Now, these verses are among some of the most debated passages within the New Testament. To whom does the author refer? What does it mean they have tasted the heavenly gift and shared in the Holy Spirit? While these are all pertinent and necessary questions, I have no intention of addressing any of them. Instead, I want to take a look at the word παραδειγματίζοντας, “holding him up to contempt.”

It is a well known fact that the Romans would use crucifixion as a means of not only publicly shaming the victim but as an advertisement throughout that region that Rome didn’t mess around. If you are found guilty of the same crime, the same punishment would fall upon you.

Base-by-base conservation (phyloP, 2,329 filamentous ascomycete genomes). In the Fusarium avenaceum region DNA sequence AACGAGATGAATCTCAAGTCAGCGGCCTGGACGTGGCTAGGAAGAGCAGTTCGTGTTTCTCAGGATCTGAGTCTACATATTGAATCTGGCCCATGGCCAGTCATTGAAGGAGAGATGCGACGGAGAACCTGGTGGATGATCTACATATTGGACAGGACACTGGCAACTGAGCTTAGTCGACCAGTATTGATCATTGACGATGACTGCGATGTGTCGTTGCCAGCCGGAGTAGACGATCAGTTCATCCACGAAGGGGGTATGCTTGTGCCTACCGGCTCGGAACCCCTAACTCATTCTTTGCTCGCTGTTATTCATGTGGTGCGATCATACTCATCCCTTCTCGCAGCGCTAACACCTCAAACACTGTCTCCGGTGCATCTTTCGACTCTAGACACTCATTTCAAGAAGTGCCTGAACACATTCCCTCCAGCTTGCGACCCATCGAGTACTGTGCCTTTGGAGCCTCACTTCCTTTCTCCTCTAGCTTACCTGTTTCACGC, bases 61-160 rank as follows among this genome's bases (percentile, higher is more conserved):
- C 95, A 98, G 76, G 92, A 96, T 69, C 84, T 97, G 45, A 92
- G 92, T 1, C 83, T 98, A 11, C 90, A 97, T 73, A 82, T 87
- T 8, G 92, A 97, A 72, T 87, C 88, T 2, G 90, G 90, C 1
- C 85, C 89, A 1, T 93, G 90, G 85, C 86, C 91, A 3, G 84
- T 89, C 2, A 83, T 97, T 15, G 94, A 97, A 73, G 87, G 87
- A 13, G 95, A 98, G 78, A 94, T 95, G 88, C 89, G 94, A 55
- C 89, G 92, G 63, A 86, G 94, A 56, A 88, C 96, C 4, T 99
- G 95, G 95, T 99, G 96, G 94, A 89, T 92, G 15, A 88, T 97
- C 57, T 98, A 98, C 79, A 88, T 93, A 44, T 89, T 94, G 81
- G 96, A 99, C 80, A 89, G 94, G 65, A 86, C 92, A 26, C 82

This is precisely what the word παραδειγματίζω “hold up to contempt” or “disgrace publicly” is getting at. As we look through the LXX, the Greek version of the Old Testament, we find it used in a number of places. Though crucifixion isn’t in view in these instances [[Edit: As J. K. Gayle has pointed out over at BLT, crucifixion is indeed in view in the Esther passage cited below. My apologizes for this oversight.]], the punishment that befalls these individuals is meant to serve as a warning to the larger community:

  • Num. 25:4 “And the Lord said to Moyses, “Take the chiefs of the people, and make an example of them to the Lord before the sun, and the anger of the Lord’s wrath shall be turned away from Israel.”

  • Esth. 14:11 “O Lord, do not surrender your scepter to those who don’t exist, and do not let them laugh at our downfall, but turn their plan against them, and make a public example of him who began this against us.”